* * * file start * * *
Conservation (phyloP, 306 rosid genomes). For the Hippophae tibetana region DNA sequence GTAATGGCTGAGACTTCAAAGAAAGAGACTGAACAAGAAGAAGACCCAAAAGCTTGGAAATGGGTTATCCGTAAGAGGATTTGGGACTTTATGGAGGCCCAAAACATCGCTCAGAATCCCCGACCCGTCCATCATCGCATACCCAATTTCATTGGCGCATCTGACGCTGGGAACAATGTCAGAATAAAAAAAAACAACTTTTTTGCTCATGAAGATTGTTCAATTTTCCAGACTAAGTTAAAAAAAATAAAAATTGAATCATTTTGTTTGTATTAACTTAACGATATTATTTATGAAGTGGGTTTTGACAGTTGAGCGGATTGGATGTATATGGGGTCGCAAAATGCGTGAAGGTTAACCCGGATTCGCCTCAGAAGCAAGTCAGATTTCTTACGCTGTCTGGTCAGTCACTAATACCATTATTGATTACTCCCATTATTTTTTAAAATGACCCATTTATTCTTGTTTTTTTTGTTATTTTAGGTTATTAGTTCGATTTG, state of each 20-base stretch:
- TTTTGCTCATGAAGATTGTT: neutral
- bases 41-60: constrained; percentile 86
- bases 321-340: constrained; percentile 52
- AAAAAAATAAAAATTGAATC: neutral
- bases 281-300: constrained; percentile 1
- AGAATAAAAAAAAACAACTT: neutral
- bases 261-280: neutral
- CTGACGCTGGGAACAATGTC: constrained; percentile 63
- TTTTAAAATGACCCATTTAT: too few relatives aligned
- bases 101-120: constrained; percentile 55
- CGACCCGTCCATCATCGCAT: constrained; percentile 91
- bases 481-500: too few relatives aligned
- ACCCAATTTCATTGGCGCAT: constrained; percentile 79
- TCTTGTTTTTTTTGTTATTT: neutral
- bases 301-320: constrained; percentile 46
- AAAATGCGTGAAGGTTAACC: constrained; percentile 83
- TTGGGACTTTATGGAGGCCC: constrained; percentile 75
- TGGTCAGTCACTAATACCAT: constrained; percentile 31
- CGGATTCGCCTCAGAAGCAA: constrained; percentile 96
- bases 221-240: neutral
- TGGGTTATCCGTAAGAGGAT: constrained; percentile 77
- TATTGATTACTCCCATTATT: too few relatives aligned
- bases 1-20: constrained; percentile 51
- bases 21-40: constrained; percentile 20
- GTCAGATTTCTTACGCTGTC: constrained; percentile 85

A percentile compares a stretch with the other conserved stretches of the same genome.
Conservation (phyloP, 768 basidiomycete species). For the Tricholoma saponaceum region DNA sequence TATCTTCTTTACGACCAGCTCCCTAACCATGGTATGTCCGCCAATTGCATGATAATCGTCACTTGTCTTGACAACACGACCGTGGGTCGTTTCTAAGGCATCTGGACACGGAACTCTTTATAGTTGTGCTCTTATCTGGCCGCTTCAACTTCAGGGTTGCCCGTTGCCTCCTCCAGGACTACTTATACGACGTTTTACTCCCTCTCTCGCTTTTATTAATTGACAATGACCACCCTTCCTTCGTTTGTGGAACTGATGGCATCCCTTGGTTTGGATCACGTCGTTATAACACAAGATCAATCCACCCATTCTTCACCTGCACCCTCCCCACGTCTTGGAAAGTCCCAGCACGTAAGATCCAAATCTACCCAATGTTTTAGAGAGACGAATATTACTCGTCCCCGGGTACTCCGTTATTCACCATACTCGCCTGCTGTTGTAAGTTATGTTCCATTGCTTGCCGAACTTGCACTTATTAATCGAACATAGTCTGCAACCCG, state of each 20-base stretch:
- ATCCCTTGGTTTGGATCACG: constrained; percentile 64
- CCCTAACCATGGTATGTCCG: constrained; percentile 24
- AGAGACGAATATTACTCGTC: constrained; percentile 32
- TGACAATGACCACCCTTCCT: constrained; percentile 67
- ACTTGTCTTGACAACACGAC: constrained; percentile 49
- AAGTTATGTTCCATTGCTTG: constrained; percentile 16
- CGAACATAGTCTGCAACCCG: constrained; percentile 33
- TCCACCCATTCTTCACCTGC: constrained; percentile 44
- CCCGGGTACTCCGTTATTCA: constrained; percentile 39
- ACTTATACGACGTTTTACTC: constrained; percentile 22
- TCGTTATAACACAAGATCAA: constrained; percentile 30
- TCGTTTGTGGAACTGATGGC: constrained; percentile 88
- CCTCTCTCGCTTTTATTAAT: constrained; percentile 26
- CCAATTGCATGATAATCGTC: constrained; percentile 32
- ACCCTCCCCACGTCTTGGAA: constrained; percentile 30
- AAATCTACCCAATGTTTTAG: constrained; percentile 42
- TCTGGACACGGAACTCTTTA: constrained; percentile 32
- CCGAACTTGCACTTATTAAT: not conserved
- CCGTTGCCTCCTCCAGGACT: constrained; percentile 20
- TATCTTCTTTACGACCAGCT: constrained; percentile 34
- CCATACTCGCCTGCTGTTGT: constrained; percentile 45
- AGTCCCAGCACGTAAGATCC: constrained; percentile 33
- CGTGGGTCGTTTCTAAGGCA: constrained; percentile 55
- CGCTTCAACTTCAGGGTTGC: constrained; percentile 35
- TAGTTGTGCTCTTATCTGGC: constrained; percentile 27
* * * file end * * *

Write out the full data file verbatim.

Conservation (phyloP, 306 rosid genomes). For the Hippophae tibetana region DNA sequence GTAATGGCTGAGACTTCAAAGAAAGAGACTGAACAAGAAGAAGACCCAAAAGCTTGGAAATGGGTTATCCGTAAGAGGATTTGGGACTTTATGGAGGCCCAAAACATCGCTCAGAATCCCCGACCCGTCCATCATCGCATACCCAATTTCATTGGCGCATCTGACGCTGGGAACAATGTCAGAATAAAAAAAAACAACTTTTTTGCTCATGAAGATTGTTCAATTTTCCAGACTAAGTTAAAAAAAATAAAAATTGAATCATTTTGTTTGTATTAACTTAACGATATTATTTATGAAGTGGGTTTTGACAGTTGAGCGGATTGGATGTATATGGGGTCGCAAAATGCGTGAAGGTTAACCCGGATTCGCCTCAGAAGCAAGTCAGATTTCTTACGCTGTCTGGTCAGTCACTAATACCATTATTGATTACTCCCATTATTTTTTAAAATGACCCATTTATTCTTGTTTTTTTTGTTATTTTAGGTTATTAGTTCGATTTG, state of each 20-base stretch:
- TTTTGCTCATGAAGATTGTT: neutral
- bases 41-60: constrained; percentile 86
- bases 321-340: constrained; percentile 52
- AAAAAAATAAAAATTGAATC: neutral
- bases 281-300: constrained; percentile 1
- AGAATAAAAAAAAACAACTT: neutral
- bases 261-280: neutral
- CTGACGCTGGGAACAATGTC: constrained; percentile 63
- TTTTAAAATGACCCATTTAT: too few relatives aligned
- bases 101-120: constrained; percentile 55
- CGACCCGTCCATCATCGCAT: constrained; percentile 91
- bases 481-500: too few relatives aligned
- ACCCAATTTCATTGGCGCAT: constrained; percentile 79
- TCTTGTTTTTTTTGTTATTT: neutral
- bases 301-320: constrained; percentile 46
- AAAATGCGTGAAGGTTAACC: constrained; percentile 83
- TTGGGACTTTATGGAGGCCC: constrained; percentile 75
- TGGTCAGTCACTAATACCAT: constrained; percentile 31
- CGGATTCGCCTCAGAAGCAA: constrained; percentile 96
- bases 221-240: neutral
- TGGGTTATCCGTAAGAGGAT: constrained; percentile 77
- TATTGATTACTCCCATTATT: too few relatives aligned
- bases 1-20: constrained; percentile 51
- bases 21-40: constrained; percentile 20
- GTCAGATTTCTTACGCTGTC: constrained; percentile 85

A percentile compares a stretch with the other conserved stretches of the same genome.
Conservation (phyloP, 768 basidiomycete species). For the Tricholoma saponaceum region DNA sequence TATCTTCTTTACGACCAGCTCCCTAACCATGGTATGTCCGCCAATTGCATGATAATCGTCACTTGTCTTGACAACACGACCGTGGGTCGTTTCTAAGGCATCTGGACACGGAACTCTTTATAGTTGTGCTCTTATCTGGCCGCTTCAACTTCAGGGTTGCCCGTTGCCTCCTCCAGGACTACTTATACGACGTTTTACTCCCTCTCTCGCTTTTATTAATTGACAATGACCACCCTTCCTTCGTTTGTGGAACTGATGGCATCCCTTGGTTTGGATCACGTCGTTATAACACAAGATCAATCCACCCATTCTTCACCTGCACCCTCCCCACGTCTTGGAAAGTCCCAGCACGTAAGATCCAAATCTACCCAATGTTTTAGAGAGACGAATATTACTCGTCCCCGGGTACTCCGTTATTCACCATACTCGCCTGCTGTTGTAAGTTATGTTCCATTGCTTGCCGAACTTGCACTTATTAATCGAACATAGTCTGCAACCCG, state of each 20-base stretch:
- ATCCCTTGGTTTGGATCACG: constrained; percentile 64
- CCCTAACCATGGTATGTCCG: constrained; percentile 24
- AGAGACGAATATTACTCGTC: constrained; percentile 32
- TGACAATGACCACCCTTCCT: constrained; percentile 67
- ACTTGTCTTGACAACACGAC: constrained; percentile 49
- AAGTTATGTTCCATTGCTTG: constrained; percentile 16
- CGAACATAGTCTGCAACCCG: constrained; percentile 33
- TCCACCCATTCTTCACCTGC: constrained; percentile 44
- CCCGGGTACTCCGTTATTCA: constrained; percentile 39
- ACTTATACGACGTTTTACTC: constrained; percentile 22
- TCGTTATAACACAAGATCAA: constrained; percentile 30
- TCGTTTGTGGAACTGATGGC: constrained; percentile 88
- CCTCTCTCGCTTTTATTAAT: constrained; percentile 26
- CCAATTGCATGATAATCGTC: constrained; percentile 32
- ACCCTCCCCACGTCTTGGAA: constrained; percentile 30
- AAATCTACCCAATGTTTTAG: constrained; percentile 42
- TCTGGACACGGAACTCTTTA: constrained; percentile 32
- CCGAACTTGCACTTATTAAT: not conserved
- CCGTTGCCTCCTCCAGGACT: constrained; percentile 20
- TATCTTCTTTACGACCAGCT: constrained; percentile 34
- CCATACTCGCCTGCTGTTGT: constrained; percentile 45
- AGTCCCAGCACGTAAGATCC: constrained; percentile 33
- CGTGGGTCGTTTCTAAGGCA: constrained; percentile 55
- CGCTTCAACTTCAGGGTTGC: constrained; percentile 35
- TAGTTGTGCTCTTATCTGGC: constrained; percentile 27